– Although on the Saturday that was a pre-party for St. Patrick’s Day, there wasn’t a lot of green being worn, this says it all about the sheer number of people basically being Irish: There was a guy trying to negotiate the length of the Smilin’ Moose, which boasted the “pre-party” moniker, on crutches (you simply don’t do that).
– And the Saturday following the holiday saw a guy in a get-up as The Riddler, complete with green checks as part of his plaid shirt and pants. That fit at many levels, as TVs were showing a Batman marathon on TNT. And to complete the green theme, as part of March Madness, the college basketball team with that color uniforms, Oregon, was getting ready to play the Badger mens basketball team in the next step of the NCAA tournament, on Sunday at 6:45 p.m. You can view that contest at some of the aforementioned places, and another choice is Kozy Korner in North Hudson, which specializes in airing these kind of often-decided-by-last-shot telecasts on what is not a day of rest.

– Then on Sunday night, bartender Matt was (finally) wearing a green T-shirt, which he said is one of two such shirts he has available for work, (laundry nightmare)? The other — refer to earlier in the story — is bright red. He said the method to his madness is to wear the green shirt two days a week, so that on those peak nights there is no misunderstanding about his role as a bartender, not a bouncer, as they wear red tops.

They swing and sway, and again on Sunday, Badger music they will play

March 8th, 2015

The sign said they are “the greatest band ever,” and the team for whom they play isn’t bad either.
The No. 3-ranked women’s hockey team of the Wisconsin Badgers beat North Dakota 4-1 in Fargo to advance to the 1 p.m. Sunday title game in the WCHA Final Faceoff. The ease of the Saturday win may be seen as a pleasant surprise, as when asked earlier in the week about a favorite, owner Ryan of Kozy Korner, which put up that sign, said that it was 50-50, since North Dakota was at home and has become a pesky rival.
That means the team advances to the finals against either Bemidji State or the Minnesota Gophers — making for a border battle — and perhaps more importantly to local people that the Badger marching band will play again at Kozy in North Hudson, at around 8 p.m. Sunday. Bemidji won that semi-final game 1-0.
This is the second chance in three days to see the Badger band there, as they and their pumping horns swung through on the way up to the Fargo area on Friday.
And boy do those horns swing. They once again were the definition of demonstrative early Friday evening, swaying sideways or up and down with every passing second. Despite that speed, there was still time for them to flash a waving hand or thumbs up sign between notes. It was right around 5 p.m. that the two dozen or so members marched into Kozy, and quickly rounded a couple of corners in the establishment, with some of them flipping on through to the back area without missing a beat.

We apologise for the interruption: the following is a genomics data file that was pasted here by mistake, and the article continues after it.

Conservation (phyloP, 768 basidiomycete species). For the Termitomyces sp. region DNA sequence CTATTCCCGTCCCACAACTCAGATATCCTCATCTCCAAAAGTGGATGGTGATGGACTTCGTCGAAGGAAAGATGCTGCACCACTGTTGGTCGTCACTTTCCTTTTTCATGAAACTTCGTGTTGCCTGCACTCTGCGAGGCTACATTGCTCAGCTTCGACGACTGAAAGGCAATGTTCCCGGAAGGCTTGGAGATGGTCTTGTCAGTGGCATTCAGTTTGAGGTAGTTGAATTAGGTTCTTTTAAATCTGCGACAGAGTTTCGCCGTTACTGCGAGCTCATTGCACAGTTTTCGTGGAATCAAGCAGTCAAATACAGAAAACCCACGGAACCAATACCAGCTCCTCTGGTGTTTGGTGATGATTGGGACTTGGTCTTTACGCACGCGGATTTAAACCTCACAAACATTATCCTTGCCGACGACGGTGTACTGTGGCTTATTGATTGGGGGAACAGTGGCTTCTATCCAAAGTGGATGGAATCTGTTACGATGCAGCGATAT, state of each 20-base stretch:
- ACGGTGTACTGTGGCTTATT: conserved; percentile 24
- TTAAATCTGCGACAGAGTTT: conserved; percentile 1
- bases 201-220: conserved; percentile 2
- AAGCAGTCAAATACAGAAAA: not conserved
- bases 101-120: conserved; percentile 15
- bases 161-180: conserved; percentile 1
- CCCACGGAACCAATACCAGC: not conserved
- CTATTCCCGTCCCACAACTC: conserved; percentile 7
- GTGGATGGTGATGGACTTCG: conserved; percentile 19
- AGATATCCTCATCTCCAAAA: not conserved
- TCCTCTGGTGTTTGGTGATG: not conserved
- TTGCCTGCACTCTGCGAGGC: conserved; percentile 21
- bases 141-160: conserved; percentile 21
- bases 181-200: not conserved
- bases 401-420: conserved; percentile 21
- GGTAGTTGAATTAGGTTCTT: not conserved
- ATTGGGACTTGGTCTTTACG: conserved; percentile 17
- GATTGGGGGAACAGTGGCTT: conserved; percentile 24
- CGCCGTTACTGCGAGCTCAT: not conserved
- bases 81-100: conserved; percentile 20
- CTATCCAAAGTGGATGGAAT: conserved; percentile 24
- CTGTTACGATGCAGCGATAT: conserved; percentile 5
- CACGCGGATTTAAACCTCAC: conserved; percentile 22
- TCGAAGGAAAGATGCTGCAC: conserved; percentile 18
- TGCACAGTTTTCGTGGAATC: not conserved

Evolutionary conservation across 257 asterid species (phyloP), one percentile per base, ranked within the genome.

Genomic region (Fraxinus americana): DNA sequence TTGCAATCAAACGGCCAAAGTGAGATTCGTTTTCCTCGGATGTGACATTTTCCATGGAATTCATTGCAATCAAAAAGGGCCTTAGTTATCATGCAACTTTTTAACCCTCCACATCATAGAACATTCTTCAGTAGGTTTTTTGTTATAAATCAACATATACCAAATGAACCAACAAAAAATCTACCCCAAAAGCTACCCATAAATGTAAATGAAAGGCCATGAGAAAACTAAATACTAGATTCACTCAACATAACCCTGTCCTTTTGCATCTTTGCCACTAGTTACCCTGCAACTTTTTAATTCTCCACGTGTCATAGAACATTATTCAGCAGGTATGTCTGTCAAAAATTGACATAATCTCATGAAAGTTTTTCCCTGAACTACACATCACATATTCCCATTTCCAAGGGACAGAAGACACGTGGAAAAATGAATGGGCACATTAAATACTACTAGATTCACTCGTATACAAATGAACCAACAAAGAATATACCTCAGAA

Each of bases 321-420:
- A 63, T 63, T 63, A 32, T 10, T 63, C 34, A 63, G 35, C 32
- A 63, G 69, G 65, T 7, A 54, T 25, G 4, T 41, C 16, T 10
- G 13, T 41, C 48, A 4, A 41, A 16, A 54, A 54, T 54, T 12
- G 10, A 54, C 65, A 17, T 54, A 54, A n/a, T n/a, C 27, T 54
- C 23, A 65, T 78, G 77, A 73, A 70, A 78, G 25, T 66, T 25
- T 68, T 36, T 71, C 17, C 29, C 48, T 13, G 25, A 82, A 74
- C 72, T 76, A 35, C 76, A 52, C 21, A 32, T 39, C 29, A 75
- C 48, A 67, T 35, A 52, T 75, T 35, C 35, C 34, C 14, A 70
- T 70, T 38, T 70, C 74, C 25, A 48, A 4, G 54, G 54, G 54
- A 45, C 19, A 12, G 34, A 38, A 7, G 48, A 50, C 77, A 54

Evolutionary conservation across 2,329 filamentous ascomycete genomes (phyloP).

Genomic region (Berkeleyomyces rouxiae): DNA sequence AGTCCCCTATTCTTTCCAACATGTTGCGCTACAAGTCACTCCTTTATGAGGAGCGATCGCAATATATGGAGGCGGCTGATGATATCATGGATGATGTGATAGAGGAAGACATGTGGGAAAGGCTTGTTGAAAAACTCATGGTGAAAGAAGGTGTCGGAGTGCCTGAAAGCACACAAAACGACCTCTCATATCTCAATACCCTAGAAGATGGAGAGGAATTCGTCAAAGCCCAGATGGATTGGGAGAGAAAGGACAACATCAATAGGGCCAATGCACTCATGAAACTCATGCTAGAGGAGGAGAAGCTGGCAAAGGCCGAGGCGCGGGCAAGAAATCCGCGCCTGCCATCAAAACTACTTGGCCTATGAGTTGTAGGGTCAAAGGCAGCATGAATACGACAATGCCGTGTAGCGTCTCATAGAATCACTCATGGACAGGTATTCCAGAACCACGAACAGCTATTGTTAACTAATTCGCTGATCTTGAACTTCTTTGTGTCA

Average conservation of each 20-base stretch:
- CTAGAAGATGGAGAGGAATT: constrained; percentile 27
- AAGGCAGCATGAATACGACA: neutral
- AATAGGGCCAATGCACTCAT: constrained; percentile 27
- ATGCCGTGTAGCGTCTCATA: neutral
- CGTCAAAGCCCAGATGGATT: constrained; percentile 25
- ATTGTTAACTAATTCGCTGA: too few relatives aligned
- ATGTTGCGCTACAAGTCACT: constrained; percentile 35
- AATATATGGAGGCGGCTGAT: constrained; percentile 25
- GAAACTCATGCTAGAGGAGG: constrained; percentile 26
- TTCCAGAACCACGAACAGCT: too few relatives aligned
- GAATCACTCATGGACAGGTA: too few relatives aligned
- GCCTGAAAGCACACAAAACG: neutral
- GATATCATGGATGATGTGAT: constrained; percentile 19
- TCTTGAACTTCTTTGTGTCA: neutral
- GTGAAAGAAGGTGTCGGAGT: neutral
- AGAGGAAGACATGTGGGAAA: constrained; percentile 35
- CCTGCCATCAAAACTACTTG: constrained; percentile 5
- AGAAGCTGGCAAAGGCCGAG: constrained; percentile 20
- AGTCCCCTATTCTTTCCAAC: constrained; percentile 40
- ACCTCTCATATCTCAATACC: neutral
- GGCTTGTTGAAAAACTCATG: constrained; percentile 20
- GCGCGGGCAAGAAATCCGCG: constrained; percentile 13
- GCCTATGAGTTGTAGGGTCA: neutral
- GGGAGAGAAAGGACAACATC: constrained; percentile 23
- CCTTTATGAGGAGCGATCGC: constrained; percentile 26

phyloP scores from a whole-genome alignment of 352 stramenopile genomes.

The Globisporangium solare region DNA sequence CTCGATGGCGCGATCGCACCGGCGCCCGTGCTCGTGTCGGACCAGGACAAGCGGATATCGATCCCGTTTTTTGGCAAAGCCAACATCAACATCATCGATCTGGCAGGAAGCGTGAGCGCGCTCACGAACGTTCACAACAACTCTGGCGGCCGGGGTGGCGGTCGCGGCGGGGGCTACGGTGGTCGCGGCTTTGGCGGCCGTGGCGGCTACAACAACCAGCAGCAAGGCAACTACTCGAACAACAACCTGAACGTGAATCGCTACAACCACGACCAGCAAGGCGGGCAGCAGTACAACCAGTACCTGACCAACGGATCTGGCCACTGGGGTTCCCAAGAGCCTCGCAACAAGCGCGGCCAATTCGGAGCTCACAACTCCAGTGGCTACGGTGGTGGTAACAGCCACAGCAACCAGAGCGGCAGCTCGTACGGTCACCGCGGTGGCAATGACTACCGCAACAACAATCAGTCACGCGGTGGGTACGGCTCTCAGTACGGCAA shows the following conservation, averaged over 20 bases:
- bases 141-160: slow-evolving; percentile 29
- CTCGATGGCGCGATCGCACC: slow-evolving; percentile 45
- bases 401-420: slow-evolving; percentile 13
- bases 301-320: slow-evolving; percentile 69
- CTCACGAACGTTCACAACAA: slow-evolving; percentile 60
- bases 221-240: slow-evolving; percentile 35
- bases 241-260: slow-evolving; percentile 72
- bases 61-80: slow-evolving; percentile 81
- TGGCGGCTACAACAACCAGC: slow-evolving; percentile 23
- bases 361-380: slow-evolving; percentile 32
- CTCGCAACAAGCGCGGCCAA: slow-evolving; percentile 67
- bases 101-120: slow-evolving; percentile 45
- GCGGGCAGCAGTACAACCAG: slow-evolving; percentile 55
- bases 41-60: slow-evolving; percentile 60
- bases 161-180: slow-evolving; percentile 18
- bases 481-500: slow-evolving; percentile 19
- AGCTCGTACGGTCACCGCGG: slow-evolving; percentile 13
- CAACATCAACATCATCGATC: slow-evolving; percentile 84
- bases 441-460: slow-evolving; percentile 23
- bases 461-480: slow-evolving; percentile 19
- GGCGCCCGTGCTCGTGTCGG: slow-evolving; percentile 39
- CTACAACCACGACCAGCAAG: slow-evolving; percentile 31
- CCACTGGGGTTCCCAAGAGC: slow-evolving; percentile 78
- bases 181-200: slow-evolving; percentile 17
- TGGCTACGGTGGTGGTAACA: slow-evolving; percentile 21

After a quick first number, instructions made their way to the end of the band’s line via both words and non-verbal cues. Soon they would be circling up and around past the kitchen area — or have one of their members with the biggest instrument stand up high inside a booth to toot his horn — taking time on occasion for chant lines such as “when you say Wisconsin …”
The patrons loved it, as a woman just an arm’s length away from one of the players led them in swaying with the band. A pair of young girls stood on their chairs to applaud, and closer-by, two young boys next to the tuba player covered their ears. Between the reactions of the four of them, it appeared the volume was at just the right level.
One of the patrons, a recent transplant from Ohio, said she was heartened by the family friendly atmosphere, and the politeness and attentiveness to the children’s needs even as the music poured out — something you wouldn’t necessarily find in her home state. When she had come in with a relative, they were asking the best place to see the soon-coming show, and the locals said, again politely, that any of the booths were fine, as the band by the nature of their performance would be cycling through the entire area.
The newfound fan from Ohio had even gone out to buy a black Badger sweater, with slightly edgy lettering that was partially in a neon green, for the occasion. She thought this more appropriate than her Buckeye shirt.